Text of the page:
A new study has found that pregnant women who took vitamin A regularly during pregnancy had children with stronger lungs. The benefits of taking this vitamin lasted well past the child’s infant and toddler years.
Dr. William Checkley of Johns Hopkins University in Baltimore and colleagues studied malnourished pregnant women in Nepal to get a clear picture of the effects that vitamin A could have. The children of mothers who took vitamin A had a lung capacity that was 3 percent higher than those who did not. Dr. Checkley feels this shows that early intervention during pregnancy with vitamins and nutrition can have long-lasting effects on health.
All of the children were given vitamin A treatments after birth. However, only the ones who also received treatments during pregnancy showed positive effects. Some mothers were given beta carotene, a precursor of vitamin A, though their children did not score better on lung capacity.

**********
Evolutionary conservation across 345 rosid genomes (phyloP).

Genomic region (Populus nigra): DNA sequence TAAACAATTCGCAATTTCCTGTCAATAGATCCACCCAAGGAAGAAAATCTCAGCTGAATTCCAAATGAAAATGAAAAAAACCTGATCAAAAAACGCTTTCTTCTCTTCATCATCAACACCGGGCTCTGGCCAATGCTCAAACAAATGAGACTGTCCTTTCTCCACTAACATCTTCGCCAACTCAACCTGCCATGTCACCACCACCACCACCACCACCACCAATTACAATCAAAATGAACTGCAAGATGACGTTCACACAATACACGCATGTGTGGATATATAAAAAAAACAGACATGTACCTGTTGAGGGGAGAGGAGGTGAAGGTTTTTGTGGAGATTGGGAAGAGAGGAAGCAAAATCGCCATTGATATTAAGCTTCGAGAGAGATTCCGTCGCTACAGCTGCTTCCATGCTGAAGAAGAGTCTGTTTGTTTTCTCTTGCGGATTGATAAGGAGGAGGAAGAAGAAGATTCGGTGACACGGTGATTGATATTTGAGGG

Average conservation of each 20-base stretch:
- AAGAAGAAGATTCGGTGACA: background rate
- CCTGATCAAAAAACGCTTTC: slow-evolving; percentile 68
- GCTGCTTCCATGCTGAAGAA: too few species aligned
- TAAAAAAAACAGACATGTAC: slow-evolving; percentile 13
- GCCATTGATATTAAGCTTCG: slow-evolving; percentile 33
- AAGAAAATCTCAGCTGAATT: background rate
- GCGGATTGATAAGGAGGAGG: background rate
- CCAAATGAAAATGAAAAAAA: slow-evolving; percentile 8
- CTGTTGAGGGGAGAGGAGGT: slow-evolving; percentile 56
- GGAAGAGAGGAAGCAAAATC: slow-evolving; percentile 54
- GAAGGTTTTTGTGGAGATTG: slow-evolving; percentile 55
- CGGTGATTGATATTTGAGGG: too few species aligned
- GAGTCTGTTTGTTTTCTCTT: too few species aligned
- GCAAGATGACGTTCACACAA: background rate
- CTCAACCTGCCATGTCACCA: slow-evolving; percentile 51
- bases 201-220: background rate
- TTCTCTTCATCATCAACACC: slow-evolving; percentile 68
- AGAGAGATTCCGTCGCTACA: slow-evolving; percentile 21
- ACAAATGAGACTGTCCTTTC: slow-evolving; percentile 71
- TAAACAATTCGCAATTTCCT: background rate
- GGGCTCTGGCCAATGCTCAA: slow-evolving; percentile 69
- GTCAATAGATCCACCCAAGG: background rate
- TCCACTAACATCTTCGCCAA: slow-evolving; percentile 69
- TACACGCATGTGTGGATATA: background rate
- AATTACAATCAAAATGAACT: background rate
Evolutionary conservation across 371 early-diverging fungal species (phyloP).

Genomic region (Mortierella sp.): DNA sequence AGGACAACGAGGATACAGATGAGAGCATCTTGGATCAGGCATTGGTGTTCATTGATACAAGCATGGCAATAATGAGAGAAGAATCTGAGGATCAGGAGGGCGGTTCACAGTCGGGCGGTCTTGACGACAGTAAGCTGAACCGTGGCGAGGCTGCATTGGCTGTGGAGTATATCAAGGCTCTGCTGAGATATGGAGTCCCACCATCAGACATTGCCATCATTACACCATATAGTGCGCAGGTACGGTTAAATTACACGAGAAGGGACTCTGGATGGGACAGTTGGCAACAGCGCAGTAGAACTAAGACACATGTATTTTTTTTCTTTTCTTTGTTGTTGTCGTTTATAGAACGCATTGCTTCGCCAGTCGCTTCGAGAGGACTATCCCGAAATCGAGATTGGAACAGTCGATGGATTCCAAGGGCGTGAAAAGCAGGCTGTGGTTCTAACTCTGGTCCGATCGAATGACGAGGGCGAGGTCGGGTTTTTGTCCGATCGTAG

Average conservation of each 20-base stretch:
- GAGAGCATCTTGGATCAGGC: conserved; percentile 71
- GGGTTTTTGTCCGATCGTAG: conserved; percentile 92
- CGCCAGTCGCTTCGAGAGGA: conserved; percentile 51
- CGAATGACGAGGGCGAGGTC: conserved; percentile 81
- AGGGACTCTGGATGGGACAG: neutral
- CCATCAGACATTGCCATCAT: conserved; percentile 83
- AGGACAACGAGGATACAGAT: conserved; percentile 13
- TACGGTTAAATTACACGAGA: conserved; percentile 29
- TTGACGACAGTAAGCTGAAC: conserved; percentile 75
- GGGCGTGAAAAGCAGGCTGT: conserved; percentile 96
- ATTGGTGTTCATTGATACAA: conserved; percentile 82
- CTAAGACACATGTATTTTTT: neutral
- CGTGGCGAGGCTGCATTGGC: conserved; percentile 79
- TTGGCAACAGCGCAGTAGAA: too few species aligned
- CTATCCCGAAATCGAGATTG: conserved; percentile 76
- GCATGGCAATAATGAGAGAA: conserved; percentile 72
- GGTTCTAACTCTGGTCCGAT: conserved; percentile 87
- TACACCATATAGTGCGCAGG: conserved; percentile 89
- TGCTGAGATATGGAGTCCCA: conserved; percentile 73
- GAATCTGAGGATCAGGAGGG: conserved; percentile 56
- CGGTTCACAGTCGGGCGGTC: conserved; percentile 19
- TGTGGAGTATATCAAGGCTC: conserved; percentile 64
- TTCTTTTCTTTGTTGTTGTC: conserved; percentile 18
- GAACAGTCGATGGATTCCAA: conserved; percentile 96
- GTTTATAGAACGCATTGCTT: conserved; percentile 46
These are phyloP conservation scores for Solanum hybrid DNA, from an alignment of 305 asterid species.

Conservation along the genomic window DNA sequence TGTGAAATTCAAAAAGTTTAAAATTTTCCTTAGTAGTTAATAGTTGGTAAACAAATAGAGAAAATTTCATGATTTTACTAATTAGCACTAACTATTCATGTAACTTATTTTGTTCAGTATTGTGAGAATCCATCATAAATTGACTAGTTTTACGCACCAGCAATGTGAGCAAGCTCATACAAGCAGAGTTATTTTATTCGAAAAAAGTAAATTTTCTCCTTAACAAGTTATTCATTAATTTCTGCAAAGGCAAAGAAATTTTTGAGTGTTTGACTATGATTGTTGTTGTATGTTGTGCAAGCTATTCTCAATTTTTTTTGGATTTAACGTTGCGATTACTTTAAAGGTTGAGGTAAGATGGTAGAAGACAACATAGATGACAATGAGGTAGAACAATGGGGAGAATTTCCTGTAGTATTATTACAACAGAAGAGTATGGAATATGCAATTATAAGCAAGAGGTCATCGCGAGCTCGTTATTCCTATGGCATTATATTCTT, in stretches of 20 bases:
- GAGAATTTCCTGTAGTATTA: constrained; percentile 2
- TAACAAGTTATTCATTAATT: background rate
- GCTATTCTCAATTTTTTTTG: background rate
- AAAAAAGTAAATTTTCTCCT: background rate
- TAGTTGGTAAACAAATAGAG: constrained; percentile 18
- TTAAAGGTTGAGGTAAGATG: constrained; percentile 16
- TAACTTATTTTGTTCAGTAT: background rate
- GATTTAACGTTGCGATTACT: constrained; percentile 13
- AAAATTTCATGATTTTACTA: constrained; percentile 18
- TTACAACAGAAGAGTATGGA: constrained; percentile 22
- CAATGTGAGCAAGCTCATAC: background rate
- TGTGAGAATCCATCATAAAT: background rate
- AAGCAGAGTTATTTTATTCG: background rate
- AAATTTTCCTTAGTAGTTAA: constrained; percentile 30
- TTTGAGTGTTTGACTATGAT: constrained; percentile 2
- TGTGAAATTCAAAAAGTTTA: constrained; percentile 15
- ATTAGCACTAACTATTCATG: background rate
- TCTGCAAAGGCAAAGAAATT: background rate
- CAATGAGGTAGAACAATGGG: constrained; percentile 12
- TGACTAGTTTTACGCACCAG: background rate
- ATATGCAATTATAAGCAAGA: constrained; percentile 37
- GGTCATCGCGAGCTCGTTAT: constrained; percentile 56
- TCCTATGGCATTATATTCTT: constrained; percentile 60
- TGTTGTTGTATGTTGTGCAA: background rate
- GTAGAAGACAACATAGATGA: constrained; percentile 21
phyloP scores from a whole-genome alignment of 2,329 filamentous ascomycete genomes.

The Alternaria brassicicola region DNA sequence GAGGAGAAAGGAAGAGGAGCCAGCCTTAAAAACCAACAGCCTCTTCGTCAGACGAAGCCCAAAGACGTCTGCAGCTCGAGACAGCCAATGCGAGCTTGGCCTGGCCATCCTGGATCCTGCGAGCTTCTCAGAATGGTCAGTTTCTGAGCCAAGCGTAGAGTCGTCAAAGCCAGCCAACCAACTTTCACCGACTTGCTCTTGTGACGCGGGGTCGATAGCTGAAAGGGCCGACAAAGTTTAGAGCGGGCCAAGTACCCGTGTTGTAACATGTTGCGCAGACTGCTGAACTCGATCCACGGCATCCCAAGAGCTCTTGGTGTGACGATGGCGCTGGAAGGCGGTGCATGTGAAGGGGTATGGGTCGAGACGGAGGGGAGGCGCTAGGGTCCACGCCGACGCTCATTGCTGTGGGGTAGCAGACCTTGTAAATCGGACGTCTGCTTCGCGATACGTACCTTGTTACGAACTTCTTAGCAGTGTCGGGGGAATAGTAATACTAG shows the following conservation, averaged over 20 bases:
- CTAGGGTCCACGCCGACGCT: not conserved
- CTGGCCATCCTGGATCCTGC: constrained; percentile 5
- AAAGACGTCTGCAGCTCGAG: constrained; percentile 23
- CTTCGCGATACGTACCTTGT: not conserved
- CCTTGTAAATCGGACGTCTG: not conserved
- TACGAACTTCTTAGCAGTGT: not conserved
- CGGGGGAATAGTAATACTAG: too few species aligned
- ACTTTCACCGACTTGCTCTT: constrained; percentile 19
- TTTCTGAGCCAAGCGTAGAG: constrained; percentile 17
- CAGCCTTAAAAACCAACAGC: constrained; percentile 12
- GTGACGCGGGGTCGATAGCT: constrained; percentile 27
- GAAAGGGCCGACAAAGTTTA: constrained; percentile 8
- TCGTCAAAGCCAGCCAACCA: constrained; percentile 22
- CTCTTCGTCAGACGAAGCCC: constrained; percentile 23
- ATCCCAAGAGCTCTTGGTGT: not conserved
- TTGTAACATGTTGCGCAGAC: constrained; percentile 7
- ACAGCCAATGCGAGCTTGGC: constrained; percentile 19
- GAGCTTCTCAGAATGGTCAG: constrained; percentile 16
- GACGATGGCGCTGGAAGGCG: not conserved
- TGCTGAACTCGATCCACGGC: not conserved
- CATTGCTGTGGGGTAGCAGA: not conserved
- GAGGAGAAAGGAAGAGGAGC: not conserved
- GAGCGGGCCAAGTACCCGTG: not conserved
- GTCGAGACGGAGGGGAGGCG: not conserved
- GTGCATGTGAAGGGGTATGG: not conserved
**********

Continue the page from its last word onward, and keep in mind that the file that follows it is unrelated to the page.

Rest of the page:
The researchers suggest that 190 million preschool-age children and 19 million pregnant women around the world may have a vitamin A deficiency. Lacking in vitamin A can cause many health problems, including lung and breathing issues. Combating this with vitamin supplements during pregnancy could help reduce many of the health problems faced by those in areas where adequate nutrition is not always available.
An earlier test on vitamin A found that pregnant women who received vitamin A were less likely to die from pregnancy complications. – Summer, staff writer
- New Folic Acid Recommendations For All Women
- Study: Vitamins Do Not Prevent Pre-Eclampsia
- Study: Vitamin D May Be To Blame For Increase In Autism Rates